Golf

PGA exploring August Championship without fans

Even if no fans are present, the PGA of America plans to go ahead with the PGA Championship this summer.

'We believe that having it as a television event is worth doing,' commissioner says

PGA commissioner Jay Monahan is broadcast on a score board on the 18th green during the first round of The Players Championship in March. The second round was played without fans before being postponed. (Associated Press)

The PGA Championship plans to be at Harding Park in San Francisco the first full week in August as the first major on the reconfigured golf calendar.

Still to be determined is whether Harding Park needs to bother building bleachers.

"We believe that holding it without fans is a possibility, something we should try to do if we have to," said Seth Waugh, the CEO of the PGA of America.

The PGA Championship is still about four months out and golf, much like other sports, doesn't have a starting line yet. The PGA Tour was looking at the potential of a mid-June start, although plans can change quickly.

Even so, Waugh said the PGA is looking at various options to be prepared.

"Plan A is to play with fans at Harding Park," he said. "Plan B is no fans. Plan C is to call an audible if indeed we need to try to play it somewhere we can safely."

California Gov. Gavin Newsom reacted with skepticism on April 4 after President Donald Trump had a conference call with commissioners of sports leagues, including Jay Monahan of the PGA Tour and Mike Whan of the LPGA Tour. Trump said later in the day he believed the NFL would start on time.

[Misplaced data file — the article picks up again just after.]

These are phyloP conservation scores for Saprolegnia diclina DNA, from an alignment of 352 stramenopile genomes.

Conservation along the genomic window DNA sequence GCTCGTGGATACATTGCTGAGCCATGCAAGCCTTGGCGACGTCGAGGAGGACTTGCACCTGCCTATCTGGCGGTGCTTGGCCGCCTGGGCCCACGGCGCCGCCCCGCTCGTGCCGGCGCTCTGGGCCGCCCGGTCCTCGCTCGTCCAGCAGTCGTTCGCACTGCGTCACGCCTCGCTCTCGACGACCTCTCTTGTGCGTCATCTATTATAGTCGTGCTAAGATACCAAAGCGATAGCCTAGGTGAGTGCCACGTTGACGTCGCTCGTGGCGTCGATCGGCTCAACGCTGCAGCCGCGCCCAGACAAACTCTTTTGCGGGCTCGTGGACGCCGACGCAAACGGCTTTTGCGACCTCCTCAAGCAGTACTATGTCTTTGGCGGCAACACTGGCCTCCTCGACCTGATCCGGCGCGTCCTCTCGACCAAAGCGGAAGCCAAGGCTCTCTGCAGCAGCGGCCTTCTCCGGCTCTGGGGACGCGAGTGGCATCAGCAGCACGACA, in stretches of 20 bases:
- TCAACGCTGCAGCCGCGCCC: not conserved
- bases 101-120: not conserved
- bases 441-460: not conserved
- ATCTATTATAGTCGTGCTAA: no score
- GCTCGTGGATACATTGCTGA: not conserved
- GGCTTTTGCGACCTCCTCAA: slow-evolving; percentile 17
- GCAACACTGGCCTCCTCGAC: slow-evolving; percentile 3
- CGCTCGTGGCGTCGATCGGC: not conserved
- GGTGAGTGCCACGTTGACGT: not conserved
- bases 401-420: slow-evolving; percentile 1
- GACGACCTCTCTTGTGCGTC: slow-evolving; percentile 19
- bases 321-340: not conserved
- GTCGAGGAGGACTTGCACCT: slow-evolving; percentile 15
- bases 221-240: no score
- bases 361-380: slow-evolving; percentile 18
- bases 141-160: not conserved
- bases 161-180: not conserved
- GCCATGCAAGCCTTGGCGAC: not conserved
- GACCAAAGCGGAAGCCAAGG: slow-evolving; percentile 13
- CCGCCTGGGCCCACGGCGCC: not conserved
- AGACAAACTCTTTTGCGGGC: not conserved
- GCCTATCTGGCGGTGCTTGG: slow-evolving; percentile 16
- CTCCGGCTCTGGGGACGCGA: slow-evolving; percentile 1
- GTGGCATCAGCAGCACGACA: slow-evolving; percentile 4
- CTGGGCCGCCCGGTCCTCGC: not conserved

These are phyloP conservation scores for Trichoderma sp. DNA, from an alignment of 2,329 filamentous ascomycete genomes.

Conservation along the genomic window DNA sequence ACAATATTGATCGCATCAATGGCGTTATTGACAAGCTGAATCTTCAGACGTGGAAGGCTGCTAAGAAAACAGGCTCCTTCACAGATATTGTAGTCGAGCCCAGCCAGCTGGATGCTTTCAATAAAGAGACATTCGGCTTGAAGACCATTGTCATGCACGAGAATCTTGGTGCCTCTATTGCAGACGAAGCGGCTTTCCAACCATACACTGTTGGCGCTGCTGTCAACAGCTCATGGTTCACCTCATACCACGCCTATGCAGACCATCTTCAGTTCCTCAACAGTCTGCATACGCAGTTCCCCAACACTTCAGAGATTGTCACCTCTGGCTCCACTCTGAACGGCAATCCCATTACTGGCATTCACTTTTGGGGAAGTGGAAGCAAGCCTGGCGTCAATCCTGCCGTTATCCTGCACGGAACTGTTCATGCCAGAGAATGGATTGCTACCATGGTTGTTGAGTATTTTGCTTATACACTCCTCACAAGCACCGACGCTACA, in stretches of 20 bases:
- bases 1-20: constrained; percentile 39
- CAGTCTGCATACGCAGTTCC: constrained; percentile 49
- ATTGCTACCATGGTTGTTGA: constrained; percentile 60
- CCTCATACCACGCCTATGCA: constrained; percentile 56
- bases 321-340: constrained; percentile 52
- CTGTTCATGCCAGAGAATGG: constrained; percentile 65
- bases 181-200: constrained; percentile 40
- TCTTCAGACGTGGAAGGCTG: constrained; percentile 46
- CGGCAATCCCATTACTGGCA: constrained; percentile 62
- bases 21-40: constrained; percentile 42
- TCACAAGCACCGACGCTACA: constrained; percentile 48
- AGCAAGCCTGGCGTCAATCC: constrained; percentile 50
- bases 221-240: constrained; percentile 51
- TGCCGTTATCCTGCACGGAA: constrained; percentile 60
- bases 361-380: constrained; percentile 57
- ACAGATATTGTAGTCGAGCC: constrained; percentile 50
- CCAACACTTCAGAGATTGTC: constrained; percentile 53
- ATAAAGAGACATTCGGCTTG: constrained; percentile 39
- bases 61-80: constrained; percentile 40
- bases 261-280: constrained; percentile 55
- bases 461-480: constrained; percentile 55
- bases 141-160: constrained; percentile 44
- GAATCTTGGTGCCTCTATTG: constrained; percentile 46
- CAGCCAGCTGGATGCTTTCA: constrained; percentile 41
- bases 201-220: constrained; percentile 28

"I'm not anticipating that happening in this state," Newsom replied.

What would that mean for golf? The sport and its arena are entirely different from seating in a stadium. The PGA Tour, when it was still trying to keep playing, had already laid out guidelines for not having fans at tournaments — a walking scorer, limited marshals on each hole, a reduced service staff.

Waugh said the PGA Championship doesn't officially have a contingency plan, which is not to suggest tournament officials haven't given thought to how the summer could play out. He said they were having constant conversation with San Francisco city leaders on the status of the new coronavirus.

"If they were to pull the plug, we would have a drop-dead date," he said.

Waugh did not say what that date would be, and he said the PGA of America so far was "feeling good about the city's willingness" to stage the event.

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